Beastie Boys co-founder Adam ‘MCA’ Yauch died at the age of 47 on Friday (May 4), leaving behind a legacy that shaped both the hip-hop and rock n’ roll musical landscapes, beginning in the early 80s. Bill Adler, house publicist for Def Jam Records between 1984-1990, began working with Adam and the Beasties during their early years on their label when they released the critically-acclaimed album Licensed To Ill. Adler, co-author of "Def Jam Recordings: The First 25 Years of the Last Great Record Label," is currently penning another book on Public Enemy and he gave MTV News a first-hand account of his time with Adam Yauch and the Beastie Boys. Read Adler’s own words below.
“My very first impression of the Beastie Boys? They were little brats. They certainly weren’t interested in making nice with me -- although I can’t say I took it personally. That’s just the way they were at the time. But as they were pulled into the Rush Artists family and they started going out on tour with Kurtis Blow, Run-DMC, LL Cool J, Whodini and the rest of our guys, they relaxed and warmed up quite a bit – and not just with me, but with all of us who were working with Russell Simmons then.
What was Yauch like then? He always struck me as a singularly angry guy. Of course, the great thing is that he ended up really transforming himself. It must have been 20 years ago or more that he found Buddhism and managed to calm down, making the last half of his life much more peaceful than the first half.
The Beasties as a group also evolved. When Licensed To Ill came out late in 1986, the Beasties Boys were devoted to living up to their name. When they came back with Paul’s Boutique in 1989, they were markedly less cartoonish and more conscious. They’d had some second thoughts about the sexism on Licensed to Ill. Accordingly, Paul’s Boutique was much more woman-friendly, Of course, the Beasties cartoonishness was also their saving grace. Even in their earliest days, when they were still punk-rockers, they had a sense of humor. And it was that same sense of humor that distinguished them as rappers.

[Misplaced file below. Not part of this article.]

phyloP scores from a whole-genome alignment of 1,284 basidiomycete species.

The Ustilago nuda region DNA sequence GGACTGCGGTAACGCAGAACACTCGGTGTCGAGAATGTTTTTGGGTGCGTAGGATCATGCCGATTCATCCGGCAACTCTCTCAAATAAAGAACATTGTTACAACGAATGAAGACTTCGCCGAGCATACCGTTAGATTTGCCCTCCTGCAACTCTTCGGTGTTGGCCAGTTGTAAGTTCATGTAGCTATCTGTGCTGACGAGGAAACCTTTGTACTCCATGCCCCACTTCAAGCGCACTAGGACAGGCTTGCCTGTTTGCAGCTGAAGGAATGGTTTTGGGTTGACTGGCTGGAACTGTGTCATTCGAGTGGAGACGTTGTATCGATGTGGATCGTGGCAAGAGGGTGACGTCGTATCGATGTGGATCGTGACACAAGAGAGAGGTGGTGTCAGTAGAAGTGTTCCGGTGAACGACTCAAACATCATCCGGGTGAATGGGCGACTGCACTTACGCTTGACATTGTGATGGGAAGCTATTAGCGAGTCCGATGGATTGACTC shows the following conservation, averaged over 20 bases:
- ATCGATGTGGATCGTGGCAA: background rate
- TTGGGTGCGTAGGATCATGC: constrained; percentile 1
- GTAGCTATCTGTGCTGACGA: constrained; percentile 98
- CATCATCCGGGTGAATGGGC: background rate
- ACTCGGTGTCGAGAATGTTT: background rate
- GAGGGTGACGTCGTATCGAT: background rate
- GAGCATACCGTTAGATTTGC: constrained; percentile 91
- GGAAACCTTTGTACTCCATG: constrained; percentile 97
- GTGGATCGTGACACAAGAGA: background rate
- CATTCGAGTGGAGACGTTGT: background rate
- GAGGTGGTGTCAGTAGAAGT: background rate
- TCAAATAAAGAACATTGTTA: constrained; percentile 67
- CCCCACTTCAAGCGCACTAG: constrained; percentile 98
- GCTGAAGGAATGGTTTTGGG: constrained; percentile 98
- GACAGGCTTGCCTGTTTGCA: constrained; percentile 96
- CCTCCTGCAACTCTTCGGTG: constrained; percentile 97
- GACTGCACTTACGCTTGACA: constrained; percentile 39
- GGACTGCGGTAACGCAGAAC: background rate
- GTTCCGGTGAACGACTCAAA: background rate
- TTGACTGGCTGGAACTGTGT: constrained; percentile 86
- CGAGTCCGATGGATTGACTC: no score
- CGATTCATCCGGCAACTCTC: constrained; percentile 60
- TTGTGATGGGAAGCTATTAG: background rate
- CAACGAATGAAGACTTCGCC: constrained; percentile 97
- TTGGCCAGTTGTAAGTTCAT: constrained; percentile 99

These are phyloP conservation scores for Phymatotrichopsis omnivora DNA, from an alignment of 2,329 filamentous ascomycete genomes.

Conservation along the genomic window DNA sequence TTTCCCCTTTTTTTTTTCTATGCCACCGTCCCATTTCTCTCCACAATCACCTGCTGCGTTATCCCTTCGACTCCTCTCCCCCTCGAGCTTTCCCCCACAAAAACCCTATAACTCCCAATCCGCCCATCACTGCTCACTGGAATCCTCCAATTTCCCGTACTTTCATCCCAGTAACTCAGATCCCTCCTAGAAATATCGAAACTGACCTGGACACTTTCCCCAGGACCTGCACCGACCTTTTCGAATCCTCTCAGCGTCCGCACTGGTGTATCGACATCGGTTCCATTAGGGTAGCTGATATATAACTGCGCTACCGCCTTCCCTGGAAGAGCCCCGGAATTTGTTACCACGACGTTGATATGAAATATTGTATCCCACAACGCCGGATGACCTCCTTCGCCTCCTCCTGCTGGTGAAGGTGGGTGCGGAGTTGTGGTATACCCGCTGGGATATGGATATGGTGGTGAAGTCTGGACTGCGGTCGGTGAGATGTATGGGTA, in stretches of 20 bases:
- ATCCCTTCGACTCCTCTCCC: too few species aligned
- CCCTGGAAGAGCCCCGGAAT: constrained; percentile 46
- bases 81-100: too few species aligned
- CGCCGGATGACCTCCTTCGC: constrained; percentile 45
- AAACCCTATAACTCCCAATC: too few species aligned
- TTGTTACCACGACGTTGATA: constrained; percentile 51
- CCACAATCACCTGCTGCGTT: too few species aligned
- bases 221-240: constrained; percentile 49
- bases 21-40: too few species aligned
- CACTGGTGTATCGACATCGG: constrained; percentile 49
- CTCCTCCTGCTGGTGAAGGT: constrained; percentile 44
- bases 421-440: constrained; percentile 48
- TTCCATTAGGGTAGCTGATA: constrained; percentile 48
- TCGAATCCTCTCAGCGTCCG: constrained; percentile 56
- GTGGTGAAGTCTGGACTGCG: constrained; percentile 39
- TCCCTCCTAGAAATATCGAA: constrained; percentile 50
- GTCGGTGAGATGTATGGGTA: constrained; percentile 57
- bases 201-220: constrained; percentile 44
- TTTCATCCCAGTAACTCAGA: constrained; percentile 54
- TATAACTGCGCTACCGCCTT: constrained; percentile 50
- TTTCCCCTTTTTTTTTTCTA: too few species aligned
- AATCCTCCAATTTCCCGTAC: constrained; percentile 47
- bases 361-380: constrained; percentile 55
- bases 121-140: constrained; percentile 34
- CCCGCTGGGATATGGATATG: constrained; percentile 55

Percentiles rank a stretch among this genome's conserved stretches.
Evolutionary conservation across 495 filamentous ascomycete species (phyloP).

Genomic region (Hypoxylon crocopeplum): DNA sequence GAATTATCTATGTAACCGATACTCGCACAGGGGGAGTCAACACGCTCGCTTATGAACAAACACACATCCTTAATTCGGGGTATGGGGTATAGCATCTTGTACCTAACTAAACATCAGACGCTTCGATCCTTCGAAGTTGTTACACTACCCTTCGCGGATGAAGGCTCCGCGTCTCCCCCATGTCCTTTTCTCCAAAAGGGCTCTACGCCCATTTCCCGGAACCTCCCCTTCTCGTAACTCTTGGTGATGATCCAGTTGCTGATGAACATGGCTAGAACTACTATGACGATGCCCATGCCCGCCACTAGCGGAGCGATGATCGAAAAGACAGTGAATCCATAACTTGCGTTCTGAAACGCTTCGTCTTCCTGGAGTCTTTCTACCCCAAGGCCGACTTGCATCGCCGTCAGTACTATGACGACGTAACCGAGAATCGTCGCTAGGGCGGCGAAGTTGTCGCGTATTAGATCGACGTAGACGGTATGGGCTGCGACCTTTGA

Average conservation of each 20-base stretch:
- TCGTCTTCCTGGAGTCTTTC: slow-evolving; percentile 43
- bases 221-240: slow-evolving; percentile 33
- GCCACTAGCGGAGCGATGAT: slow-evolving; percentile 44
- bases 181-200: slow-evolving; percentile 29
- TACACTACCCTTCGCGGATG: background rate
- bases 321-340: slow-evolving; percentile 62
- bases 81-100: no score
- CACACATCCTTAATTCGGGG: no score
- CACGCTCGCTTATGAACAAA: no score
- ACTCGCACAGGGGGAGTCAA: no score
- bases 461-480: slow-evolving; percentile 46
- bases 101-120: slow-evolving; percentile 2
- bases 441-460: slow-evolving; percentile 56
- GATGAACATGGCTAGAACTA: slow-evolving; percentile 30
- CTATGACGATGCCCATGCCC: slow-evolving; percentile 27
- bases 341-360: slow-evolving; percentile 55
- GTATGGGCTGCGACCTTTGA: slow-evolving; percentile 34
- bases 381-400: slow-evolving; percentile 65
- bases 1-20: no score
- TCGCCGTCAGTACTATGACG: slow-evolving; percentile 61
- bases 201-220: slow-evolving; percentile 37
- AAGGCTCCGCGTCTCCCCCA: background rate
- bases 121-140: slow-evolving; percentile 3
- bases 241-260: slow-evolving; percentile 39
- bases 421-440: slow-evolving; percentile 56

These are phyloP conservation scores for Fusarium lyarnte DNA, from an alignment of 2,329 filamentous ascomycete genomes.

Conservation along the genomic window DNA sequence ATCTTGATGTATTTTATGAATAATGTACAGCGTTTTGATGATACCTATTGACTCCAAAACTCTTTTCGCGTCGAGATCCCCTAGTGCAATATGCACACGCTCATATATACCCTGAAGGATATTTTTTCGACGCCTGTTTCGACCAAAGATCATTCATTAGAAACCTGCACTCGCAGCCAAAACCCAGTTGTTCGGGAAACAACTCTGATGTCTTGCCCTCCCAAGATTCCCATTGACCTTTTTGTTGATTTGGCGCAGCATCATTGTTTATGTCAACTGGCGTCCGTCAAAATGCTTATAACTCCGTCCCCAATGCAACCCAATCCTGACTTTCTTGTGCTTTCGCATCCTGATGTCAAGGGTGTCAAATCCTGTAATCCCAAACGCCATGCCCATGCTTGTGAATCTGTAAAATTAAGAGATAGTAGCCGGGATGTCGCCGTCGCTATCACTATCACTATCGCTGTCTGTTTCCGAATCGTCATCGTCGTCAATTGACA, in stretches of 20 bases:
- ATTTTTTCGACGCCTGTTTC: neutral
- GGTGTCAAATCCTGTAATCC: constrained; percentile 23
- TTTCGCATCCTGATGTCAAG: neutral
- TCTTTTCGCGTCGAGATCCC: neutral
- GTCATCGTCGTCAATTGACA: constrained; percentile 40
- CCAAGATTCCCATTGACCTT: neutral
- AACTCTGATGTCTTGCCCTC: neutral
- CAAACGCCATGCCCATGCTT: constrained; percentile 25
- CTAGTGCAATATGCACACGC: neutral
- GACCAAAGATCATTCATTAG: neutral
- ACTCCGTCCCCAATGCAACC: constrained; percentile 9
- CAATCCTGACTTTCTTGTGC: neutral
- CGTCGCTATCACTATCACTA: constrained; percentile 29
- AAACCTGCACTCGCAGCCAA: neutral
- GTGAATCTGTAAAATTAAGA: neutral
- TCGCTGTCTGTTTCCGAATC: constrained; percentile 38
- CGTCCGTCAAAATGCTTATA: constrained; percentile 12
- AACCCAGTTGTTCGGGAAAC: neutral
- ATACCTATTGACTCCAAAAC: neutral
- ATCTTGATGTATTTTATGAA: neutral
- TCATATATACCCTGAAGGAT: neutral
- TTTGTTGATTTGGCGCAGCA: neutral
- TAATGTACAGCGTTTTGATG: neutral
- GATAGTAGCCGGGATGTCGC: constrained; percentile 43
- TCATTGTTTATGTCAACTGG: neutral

How did these three young white kids manage to make a place for themselves in the overwhelmingly black idiom of hip-hop? They did it not by trying to imitate other rappers, but by staying true to themselves. They wrote about their lives -- high school hi-jinks and television, mostly – and they dressed the way they’d always dressed. They were also given huge assists by Russell Simmons and Rick Rubin, who provided world-class management skills and production skills, respectively.
The other thing to keep in mind about the Beastie Boys is that the music itself was so magnificent and the guys were great live performers. I remember them on the Raising Hell Tour in 1986. It was Run-DMC, LL Cool J, and Whodini, with the Beasties at the bottom of the bill. The tour was playing nothing but arenas and the audience was about 95 percent black, so you might imagine that it would be a tough crowd for the Beastie Boys. But they scampered out for 15 minutes at the start of every show, funny and funky, and they made friends every single night all summer long.
What was their biggest contribution as a group? To me, they might’ve had a bigger effect on the rock mainstream than on hip-hop per se. When the Beasties emerged in the mid-Eighties, it was a gruesome time for rock’n’roll. The music then was terribly bloated and self-important, not to say decrepit. The Beasties, by contrast, were funny, smart, quick, and self-mocking. Their songs were well-shaped and hard-hitting. At that moment, then, the Beasties were able to inject a much-needed jolt of uncut punk energy into the rock mainstream.
Yauch’s particular contributions? Well, that raspy voice of his made him the blackest-sounding, or best “conventional” rapper, of the trio. But he was also a musician, producer, and director of many of their videos. And I think his personal journey must’ve had its effect on his two partners as well. MCA started out as a Beastie Boy and ended up a Beastie man.”